Well, I will be flying out to Cambridge next week for my first meeting with some of the people at the OLPC, and I have to say I am looking forward to it. Some of my UPG co-workers from Microsoft have been meeting with the OLPC team for about a year now, but since I am a relative newcomer to our group, this will be my first trip.
One of the things we will be discussing is the status of our port of Windows XP to the OLPC XO computer. There have been suggestions in the press by Nicholas Negroponte and others that “Windows already runs on the XO.” That’s not really the case yet, and with the attention the OLPC’s “Give One Get One” campaign is getting, along with the strong level of interest we are receiving from some Ministries of Education and NGOs in buying a version of Windows for the XO, we thought it would be useful to provide some clarity on the topic.
For starters, we are hard at work on the project here, and we are using an approach that is a little unusual for Microsoft in that we are managing the entire process of adapting and testing an existing version of Windows for a new PC. Usually the hardware vendor does this. And the Windows port to the XO is by no means done. Between Microsoft employees and third party contractors that we have brought into the effort, we have over 40 engineers working full-time on the port. We started the project around the beginning of the year and think it will be mid-2008 at the earliest before we could have a production-quality release.
Because of this, we have not announced formal plans to support the XO yet, and we will not do so until after we start getting feedback from our first limited field trials starting in January before we make the final call. We do not want to set expectations we subsequently cannot meet, especially when it comes to supporting the children’s machine. For governments in emerging markets evaluating purchases of Windows for the XO, this means that so far we are not announcing an availability date, pricing, or support policies. In fact, you should not yet assume that Windows on the XO is a done deal. We are hopeful that we will have a different story for you within six months.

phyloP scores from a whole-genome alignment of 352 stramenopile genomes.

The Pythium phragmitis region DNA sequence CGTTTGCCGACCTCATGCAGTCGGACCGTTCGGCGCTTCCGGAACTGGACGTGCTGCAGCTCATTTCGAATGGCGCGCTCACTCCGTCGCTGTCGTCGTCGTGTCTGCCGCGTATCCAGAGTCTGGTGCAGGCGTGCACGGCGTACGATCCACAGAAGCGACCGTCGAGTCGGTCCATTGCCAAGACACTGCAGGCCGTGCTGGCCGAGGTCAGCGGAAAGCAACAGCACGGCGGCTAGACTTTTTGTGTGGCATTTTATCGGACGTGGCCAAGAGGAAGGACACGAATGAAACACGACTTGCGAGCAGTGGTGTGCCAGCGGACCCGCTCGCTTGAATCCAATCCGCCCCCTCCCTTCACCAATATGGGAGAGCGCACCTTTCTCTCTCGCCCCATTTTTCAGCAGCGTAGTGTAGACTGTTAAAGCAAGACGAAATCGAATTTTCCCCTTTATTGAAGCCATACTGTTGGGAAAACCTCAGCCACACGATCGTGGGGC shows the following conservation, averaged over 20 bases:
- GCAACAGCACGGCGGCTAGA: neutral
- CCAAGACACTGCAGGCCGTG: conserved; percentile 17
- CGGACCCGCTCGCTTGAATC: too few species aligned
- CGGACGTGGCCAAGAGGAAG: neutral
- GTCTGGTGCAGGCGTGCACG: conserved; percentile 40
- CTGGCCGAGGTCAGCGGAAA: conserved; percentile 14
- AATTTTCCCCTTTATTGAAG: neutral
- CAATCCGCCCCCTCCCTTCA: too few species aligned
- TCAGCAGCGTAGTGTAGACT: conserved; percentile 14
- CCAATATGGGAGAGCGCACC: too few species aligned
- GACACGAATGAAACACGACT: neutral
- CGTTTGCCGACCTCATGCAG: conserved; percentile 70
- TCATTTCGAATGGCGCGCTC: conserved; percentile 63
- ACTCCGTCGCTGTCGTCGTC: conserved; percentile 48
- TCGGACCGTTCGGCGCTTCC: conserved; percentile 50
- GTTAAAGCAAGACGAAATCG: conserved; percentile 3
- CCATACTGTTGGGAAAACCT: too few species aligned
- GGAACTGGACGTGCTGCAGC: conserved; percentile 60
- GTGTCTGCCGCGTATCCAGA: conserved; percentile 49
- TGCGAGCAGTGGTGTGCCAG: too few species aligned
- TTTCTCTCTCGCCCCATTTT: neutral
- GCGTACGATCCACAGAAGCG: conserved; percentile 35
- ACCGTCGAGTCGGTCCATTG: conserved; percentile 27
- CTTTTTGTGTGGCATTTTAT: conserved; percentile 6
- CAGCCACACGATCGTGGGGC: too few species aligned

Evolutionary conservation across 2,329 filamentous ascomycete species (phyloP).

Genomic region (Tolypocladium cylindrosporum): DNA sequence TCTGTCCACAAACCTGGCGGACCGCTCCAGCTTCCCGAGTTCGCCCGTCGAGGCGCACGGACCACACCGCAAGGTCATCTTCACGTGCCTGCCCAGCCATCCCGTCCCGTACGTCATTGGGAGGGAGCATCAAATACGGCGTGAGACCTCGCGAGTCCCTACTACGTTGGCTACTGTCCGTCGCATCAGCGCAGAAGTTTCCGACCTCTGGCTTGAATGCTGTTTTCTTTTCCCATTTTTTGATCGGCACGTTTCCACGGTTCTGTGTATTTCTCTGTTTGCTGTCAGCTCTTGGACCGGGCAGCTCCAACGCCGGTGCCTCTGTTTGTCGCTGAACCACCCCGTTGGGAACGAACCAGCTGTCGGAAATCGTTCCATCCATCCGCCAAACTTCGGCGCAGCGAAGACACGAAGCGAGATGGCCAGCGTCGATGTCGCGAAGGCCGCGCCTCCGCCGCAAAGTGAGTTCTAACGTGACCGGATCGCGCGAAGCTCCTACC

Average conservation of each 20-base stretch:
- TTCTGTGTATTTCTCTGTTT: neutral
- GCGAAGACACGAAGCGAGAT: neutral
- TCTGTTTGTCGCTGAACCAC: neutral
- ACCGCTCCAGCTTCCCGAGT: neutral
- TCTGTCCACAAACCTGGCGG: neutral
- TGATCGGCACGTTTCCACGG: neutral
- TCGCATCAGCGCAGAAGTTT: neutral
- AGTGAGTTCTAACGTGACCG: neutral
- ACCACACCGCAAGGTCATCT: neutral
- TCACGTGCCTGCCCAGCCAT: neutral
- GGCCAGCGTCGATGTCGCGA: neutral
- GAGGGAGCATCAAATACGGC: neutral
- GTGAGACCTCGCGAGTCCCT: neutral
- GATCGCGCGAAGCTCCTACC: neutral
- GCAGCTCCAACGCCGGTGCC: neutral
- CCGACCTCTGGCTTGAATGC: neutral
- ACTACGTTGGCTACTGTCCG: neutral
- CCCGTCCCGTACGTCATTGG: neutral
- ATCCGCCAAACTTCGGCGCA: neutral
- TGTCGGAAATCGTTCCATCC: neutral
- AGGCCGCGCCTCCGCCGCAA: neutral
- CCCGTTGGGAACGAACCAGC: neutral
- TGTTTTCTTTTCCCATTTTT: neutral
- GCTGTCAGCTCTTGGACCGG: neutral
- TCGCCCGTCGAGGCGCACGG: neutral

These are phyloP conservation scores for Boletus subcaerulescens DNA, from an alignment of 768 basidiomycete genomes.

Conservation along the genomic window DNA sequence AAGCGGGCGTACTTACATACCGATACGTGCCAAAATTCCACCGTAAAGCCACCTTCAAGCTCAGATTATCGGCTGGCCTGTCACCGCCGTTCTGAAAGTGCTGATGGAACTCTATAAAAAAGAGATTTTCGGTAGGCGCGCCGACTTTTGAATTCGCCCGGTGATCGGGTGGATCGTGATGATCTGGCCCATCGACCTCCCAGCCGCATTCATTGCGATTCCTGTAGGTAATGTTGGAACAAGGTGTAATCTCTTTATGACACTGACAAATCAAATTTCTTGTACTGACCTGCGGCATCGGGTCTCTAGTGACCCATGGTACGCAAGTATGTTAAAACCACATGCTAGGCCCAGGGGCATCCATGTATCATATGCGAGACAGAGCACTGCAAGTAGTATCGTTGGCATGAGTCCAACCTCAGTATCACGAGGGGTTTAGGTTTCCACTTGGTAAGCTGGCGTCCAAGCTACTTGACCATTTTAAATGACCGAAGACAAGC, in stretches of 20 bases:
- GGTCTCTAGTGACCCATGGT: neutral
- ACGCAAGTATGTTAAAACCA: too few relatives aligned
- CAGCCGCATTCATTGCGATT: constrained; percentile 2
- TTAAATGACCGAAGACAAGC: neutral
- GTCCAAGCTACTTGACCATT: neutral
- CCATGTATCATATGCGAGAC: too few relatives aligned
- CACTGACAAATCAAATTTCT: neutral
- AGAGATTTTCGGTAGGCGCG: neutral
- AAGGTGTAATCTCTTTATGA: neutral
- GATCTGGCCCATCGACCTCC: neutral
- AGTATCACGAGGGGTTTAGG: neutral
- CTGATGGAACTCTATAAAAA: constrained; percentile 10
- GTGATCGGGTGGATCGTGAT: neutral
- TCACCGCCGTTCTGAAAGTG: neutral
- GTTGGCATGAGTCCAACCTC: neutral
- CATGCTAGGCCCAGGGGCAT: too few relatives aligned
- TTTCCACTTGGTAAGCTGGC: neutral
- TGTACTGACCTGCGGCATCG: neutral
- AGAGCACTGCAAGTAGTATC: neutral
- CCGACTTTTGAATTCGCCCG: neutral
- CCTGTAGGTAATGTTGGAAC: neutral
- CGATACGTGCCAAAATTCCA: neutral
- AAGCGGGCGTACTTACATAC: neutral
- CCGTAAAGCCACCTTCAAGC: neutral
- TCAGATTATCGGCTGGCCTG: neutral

It also means that if you are in the US and Canada and are participating in the “Give One Get One” program, you need to understand that Microsoft is not currently planning to support a retail consumer release of Windows XP on your XO computer.
Why is this work taking so long?
First, the XO computer uses flash memory instead of a hard disk drive for storage. This is one of the reasons OLPC can get the production cost of the computer down to $188. This is a relatively new class of machine, and we have to do design work to get Windows and Office to work reliably and with good performance using only 2 GB of storage. The XO actually only comes with 1GB of flash, and we asked the OLPC to add a slot for an internal SD card that will provide the 2 GB of extra memory needed to run our software. (By comparison, an entry level $499 Dell laptop comes with 60 GB of hard disk storage.) The potential payoff for students and schools from this work, of course, is that the tens of thousands of existing educational applications written for Windows can potentially run on the XO. As part of this engineering effort, we have to design a new BIOS – the layer of software that runs between the hardware and an operating system — to have Windows boot and run off the SD card. For us this is new work and requires a design and processes for supporting the XO’s custom SD interface and for the installation of Windows on the SD card, both at the Quanta factory that manufactures the XO hardware and also in the field.
For much of this XO flash design, we are able to leverage the work we did to get Windows to support the Intel Classmate PC, another computer that uses flash memory for storage. However, the Intel computer comes with 2GB of flash storage, so we did not have to use the SD card approach we are designing for the XO. The Classmate port took us about 9 months, but we started that effort a year and a half ago. A third example of these low cost “Flash PCs” on the market is the ASUS Eee PC, and surprisingly enough getting Windows running on this computer required a significantly shorter amount of time because ASUS used a more standardized approach to its hardware design compared to the XO. In technical terms, ASUS put the flash drive behind the IDE disk controller, making the flash storage "look like" a hard disk drive to Windows.